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Go to youtube and search for Hamer Guitar or similar, factory tour, has some nice images.

Basically, pop on a sanding disk of your choice (or chainsaw disk, flapsanding disk, whatever), secure the body, hold on to the angle grinder, and start carving. Remove wood until it feels and/or looks good.

Seriously, there's nothing magical about it. Get some scrap wood and fiddle around until you get a feel for it. It's a very agressive tool (removes a lot, quickly), but can be used for very fine control as well.

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An RO sander generally has a soft pad and moves at much lower rpm's. You MIGHT be able to do a little shaping but it would take much longer. An angle grinder is actually a pleasure to carve with.

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The idea of using angle grinder is to CUT the wood with the discs... NOT TO SAND it away until the desired shape. So lower grit discs much better. Higher grit discs sands smootly and slowly, which may sound good because you can do the work gradually with more control.. but that BURNS the wood because of the friction, no matter how smoothly you are using the grinder. Coarser grits works like a saw... there is not much friction because it cuts and removes the wood right away when it touches. I've had great results with a 40 grit flap sanding disc installed on my 10000 rpm angle grinder.

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If you did it with a 40 grit attachment, suffice to say could you not accomplish the same tasks then with a RO sander and a low grit paper?

Chris

Totally not the same. An angle grinder has massive, massive speed going for it. It's agressive, powerful, everything an angle grinder isn't, pretty much. And RO sander is an excellent tool for finish-sanding an angle-grinder-carved top, smooth out subtler curves and all that, with 120 and 220 grit paper.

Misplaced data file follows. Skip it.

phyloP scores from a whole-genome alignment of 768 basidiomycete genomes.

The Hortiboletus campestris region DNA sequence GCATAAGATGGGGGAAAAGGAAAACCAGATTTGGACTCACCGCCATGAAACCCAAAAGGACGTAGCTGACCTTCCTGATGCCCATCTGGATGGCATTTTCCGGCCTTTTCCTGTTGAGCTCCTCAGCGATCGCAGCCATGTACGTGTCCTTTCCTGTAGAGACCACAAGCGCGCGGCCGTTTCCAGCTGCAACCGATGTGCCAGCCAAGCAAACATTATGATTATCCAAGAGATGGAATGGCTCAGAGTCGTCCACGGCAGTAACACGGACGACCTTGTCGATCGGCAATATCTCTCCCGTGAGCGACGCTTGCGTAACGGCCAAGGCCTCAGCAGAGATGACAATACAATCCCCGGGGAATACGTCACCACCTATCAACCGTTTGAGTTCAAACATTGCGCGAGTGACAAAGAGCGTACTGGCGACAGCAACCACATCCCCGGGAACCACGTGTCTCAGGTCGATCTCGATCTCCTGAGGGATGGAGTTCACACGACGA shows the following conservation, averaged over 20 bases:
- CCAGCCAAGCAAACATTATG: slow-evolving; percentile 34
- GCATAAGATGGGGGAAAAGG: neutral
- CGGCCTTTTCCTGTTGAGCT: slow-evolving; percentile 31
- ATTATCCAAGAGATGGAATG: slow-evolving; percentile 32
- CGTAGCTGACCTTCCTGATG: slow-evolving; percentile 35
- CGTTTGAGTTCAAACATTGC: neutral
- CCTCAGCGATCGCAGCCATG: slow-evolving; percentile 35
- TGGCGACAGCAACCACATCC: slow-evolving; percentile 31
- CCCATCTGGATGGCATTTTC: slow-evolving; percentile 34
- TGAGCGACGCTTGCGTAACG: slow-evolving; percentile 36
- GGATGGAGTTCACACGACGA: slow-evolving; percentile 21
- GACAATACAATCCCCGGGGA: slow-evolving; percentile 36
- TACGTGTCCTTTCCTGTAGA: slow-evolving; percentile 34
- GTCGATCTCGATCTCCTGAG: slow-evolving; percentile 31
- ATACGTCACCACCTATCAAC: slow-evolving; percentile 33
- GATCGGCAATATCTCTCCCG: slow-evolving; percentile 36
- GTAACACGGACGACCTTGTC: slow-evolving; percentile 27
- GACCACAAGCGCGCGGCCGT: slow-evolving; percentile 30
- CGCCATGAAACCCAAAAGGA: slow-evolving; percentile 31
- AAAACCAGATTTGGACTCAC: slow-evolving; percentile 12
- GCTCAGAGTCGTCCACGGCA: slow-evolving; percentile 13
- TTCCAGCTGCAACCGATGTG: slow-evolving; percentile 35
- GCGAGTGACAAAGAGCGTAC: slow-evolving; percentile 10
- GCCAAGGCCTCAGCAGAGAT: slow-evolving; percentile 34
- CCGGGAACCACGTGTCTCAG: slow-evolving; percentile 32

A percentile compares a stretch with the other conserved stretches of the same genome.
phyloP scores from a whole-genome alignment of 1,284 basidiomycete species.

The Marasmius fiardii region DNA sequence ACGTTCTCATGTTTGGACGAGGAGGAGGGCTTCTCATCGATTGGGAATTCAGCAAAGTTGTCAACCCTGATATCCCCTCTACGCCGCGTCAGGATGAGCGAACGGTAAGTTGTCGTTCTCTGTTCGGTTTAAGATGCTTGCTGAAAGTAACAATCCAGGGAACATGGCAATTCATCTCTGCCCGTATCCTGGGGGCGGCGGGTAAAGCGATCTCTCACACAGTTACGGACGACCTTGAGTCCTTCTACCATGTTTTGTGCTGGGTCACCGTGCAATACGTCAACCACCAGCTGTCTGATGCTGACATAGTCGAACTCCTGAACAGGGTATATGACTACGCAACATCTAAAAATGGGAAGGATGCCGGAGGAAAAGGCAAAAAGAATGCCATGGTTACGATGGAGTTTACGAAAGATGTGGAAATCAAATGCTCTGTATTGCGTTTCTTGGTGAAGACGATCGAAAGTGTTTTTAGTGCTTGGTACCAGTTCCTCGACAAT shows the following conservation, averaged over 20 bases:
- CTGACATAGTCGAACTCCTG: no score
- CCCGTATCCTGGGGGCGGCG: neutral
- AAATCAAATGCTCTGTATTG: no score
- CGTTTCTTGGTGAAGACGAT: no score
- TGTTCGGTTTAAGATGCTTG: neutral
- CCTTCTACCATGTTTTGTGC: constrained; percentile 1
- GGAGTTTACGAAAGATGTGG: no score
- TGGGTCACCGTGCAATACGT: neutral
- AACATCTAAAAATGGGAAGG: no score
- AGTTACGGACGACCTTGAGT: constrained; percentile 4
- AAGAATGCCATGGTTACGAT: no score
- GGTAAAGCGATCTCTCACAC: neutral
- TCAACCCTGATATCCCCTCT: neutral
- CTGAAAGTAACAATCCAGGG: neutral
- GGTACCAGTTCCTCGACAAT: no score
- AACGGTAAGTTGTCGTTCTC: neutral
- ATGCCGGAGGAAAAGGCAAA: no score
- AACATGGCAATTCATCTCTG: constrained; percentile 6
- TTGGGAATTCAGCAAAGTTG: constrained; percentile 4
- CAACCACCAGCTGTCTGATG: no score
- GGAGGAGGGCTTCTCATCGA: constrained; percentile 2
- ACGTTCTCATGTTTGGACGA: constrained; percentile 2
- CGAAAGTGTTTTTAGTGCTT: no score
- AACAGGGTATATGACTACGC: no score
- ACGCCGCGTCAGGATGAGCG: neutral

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The idea of using angle grinder is to CUT the wood with the discs... NOT TO SAND it away until the desired shape
:D I'm confused. I thought it was used for sanding away the wood. There have been several threads recently where people said they used a grinder to make the belly cuts and arm contours. I did what Mattia suggested and watched that Hamer tour, and it looked more like they were sanding than cutting. Well, either way, you all have convinced me to get a grinder. Thanks. :D
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It's just the terminology he used. You ARE "sanding", but he's saying you need a coarse enough grit that you're removing substantial wood rather than just slowly "smoothing" it to shape. You need a grit with teeth. :D

Greg

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Gotcha. :D I guess I'm still a newbie just trying to learn about different tools before I spend money on them.

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Just wanted to thank everyone for the great information! As a newbie to this whole business of building guitars (and woodworking for that matter), this has been fascinating.

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  • 1 month later...

I have had great success with a Porter Cable RO Sander and those stainless Steel Sanding pads.

I knowRockler and Harbor Freight have them.

They work great.

I shaped my Purpleheart/Canarey bass with it in about 45 minutes.

I did have to come back and clean it up with the some 40 grit and up, but as far as rough shaping goes you cant beat it.

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Thought I'd give this topic a little bump...

I used my $18 4-1/2" Harbor Freight angle grinder for the first time on wood last night. I carved the forearm and belly contours on my guitar with it in about an hour. It was a very pleasant experience... the angle grinder removes wood effortlessly, but is surprisingly controllable. To my surprise, I spent most of my time on the forearm contour, going back and forth between the grinder and belt sander, trying to make sure everything was level. It still needs a bit of touchup, but it's pretty close. The belly contour, on the other hand, was much easier. I just marked some lines on the guitar and started carving away. It took about 10 minutes to do the whole thing, and the carve came out great. It just needs some sanding to remove the grinding marks.

Anyway, I just wanted to share my angle grinding experience. If anyone is still wondering about this method, I thoroughly recommend trying it out.

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